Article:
We almost ditched this investment trust from our model portfolio. We’re glad we didn’t

We were worried that Lord Rothschild’s departure from RIT Capital Partners would mean it turning into a bog standard multi-asset fund. Thankfully, says Merryn Somerset Webb, that’s not the case at all.

Coupang e-commerce fulfilment centre
South Korean e-commerce business Coupang has rescued RIT
(Image credit: © SeongJoon Cho/Bloomberg via Getty Images)

We recently updated the Moneyweek investment trust portfolio. The key subject of the discussion was RIT Capital Partners – it hasn’t been the best of performers and there is some worry among our panel members that without Lord Rothschild at the helm we are effectively overpaying for a bog standard multi-asset fund.

We decided to keep it (lethargy is often the investor’s best friend) for two main reasons. First, it was trading on a 7% discount to net asset value, which seemed undeserved. And second, we had high hopes that some of its private equity investments would turn out to be worth rather more than their book value suggested. Good news: one has done just that.

Later last week, South Korean e-commerce business Coupang listed in New York at $35. It ended the day at $49.25. RIT had an investment in the firm valued at £140m (around 4% of RIT’s net assets) in December. Thanks to the IPO, the value of that stake is up over 220% – making it worth more like £440m or 8% of the trust’s NAV.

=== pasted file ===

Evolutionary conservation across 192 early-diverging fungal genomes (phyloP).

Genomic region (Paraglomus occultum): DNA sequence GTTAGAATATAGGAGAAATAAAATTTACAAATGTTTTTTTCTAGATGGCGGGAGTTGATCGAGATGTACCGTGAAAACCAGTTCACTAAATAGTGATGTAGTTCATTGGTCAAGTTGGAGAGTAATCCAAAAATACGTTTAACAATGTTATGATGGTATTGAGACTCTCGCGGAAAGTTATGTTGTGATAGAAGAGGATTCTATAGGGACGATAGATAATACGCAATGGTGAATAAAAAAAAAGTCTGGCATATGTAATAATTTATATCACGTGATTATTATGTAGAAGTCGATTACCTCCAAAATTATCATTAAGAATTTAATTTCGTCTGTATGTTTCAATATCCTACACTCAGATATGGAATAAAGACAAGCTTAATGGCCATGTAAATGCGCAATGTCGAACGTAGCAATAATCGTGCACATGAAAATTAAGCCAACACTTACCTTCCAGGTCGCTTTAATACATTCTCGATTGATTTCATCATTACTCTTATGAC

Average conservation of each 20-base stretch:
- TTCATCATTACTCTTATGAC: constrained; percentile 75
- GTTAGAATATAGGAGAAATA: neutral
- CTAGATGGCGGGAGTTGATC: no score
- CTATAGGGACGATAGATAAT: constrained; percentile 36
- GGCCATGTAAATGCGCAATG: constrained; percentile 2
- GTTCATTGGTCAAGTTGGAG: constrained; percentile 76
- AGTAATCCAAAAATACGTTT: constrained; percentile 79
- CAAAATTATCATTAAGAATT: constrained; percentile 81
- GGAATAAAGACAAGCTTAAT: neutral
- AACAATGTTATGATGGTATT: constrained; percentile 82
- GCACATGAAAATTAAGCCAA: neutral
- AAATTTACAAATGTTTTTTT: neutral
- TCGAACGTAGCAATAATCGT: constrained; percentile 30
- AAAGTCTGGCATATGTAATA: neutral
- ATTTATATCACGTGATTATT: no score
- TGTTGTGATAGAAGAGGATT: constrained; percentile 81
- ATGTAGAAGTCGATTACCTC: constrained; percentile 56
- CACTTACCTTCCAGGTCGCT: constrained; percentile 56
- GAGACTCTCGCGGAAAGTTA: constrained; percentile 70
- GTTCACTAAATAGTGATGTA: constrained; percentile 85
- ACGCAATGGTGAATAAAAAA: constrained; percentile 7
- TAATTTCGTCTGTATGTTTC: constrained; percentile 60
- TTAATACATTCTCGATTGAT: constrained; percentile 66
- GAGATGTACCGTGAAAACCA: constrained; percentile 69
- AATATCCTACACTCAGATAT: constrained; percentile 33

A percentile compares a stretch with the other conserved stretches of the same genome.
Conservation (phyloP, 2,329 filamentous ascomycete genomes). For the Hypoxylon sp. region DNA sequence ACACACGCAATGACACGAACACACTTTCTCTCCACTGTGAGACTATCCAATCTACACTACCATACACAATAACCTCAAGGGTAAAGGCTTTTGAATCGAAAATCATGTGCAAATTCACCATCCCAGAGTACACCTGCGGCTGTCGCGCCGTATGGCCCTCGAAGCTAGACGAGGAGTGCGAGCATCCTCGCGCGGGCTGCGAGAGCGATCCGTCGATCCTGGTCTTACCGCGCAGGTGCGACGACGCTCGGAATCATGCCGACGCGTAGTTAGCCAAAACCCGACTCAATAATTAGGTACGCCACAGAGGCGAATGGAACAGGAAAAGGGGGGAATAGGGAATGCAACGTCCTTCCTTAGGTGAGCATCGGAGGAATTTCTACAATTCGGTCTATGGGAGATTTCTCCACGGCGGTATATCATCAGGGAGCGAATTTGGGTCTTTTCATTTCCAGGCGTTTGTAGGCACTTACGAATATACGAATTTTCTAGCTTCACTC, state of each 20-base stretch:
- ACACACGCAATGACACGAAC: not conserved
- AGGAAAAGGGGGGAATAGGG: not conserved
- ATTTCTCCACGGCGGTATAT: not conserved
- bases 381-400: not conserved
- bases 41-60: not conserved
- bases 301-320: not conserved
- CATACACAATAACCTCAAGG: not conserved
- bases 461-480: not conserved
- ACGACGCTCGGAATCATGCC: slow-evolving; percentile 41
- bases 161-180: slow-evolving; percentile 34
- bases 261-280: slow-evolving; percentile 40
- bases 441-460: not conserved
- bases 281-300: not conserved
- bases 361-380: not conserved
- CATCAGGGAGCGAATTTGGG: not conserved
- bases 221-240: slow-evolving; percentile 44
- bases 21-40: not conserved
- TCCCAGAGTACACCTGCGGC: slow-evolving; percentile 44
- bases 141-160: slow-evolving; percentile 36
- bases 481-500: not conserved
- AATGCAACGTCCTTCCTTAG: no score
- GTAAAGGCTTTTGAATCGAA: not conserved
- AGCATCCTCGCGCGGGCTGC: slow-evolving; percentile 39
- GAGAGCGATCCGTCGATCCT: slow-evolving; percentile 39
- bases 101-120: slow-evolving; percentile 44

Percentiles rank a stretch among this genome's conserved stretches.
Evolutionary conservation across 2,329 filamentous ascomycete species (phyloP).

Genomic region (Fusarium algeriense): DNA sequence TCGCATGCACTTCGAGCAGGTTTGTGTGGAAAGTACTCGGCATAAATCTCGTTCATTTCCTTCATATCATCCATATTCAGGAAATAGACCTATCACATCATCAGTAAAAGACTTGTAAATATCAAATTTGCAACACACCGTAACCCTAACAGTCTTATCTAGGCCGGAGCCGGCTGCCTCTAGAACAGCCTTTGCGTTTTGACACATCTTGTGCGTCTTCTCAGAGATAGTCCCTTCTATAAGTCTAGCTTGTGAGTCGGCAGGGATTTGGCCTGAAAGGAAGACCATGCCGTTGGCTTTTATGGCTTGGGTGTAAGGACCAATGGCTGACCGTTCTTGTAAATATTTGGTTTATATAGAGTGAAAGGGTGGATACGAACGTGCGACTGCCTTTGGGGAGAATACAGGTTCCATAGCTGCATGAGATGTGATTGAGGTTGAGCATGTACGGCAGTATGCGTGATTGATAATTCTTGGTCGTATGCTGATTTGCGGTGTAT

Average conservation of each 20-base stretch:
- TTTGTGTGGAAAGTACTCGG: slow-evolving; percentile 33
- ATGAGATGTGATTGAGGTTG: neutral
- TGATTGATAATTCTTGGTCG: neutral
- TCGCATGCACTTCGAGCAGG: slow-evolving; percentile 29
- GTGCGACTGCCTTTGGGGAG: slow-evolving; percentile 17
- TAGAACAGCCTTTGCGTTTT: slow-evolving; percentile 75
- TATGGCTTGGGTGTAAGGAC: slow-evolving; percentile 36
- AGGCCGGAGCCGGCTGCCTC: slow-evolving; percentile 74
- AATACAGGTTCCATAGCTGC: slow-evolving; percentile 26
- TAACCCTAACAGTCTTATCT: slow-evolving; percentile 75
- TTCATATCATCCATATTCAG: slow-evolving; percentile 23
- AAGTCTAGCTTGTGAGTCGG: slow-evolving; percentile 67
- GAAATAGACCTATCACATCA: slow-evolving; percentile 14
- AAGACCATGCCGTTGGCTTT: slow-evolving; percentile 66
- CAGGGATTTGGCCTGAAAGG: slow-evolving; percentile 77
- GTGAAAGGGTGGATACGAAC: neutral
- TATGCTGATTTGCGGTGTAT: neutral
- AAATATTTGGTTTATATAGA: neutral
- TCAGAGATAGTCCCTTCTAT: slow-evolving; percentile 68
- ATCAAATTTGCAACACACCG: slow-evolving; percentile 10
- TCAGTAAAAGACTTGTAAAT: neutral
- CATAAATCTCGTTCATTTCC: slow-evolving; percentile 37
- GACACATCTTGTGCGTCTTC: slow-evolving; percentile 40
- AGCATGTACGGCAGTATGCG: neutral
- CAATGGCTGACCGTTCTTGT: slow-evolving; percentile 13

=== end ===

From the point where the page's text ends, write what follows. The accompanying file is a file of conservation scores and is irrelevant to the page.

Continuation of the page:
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That valuation won’t be reflected in the official NAV until 31 March but, as Numis points out, this is clearly “a fantastic result for RIT”. The shares are up 7% in the last week and the discount (based on the pre IPO NAV) is down to a mere 0.26%. We’re happy with that – and so are the analysts at Numis.

RIT has, they say, “effectively transitioned to the next generation of its management team” whilst retaining a strong record of both providing downside protection and participating in market downside. All good.

Merryn Somerset Webb

Merryn Somerset Webb started her career in Tokyo at public broadcaster NHK before becoming a Japanese equity broker at what was then Warburgs. She went on to work at SBC and UBS without moving from her desk in Kamiyacho (it was the age of mergers).

After five years in Japan she returned to work in the UK at Paribas. This soon became BNP Paribas. Again, no desk move was required. On leaving the City, Merryn helped The Week magazine with its City pages before becoming the launch editor of MoneyWeek in 2000 and taking on columns first in the Sunday Times and then in 2009 in the Financial Times

Twenty years on, MoneyWeek is the best-selling financial magazine in the UK. Merryn was its Editor in Chief until 2022. She is now a senior columnist at Bloomberg and host of the Merryn Talks Money podcast -  but still writes for Moneyweek monthly. 

Merryn is also is a non executive director of two investment trusts – BlackRock Throgmorton, and the Murray Income Investment Trust.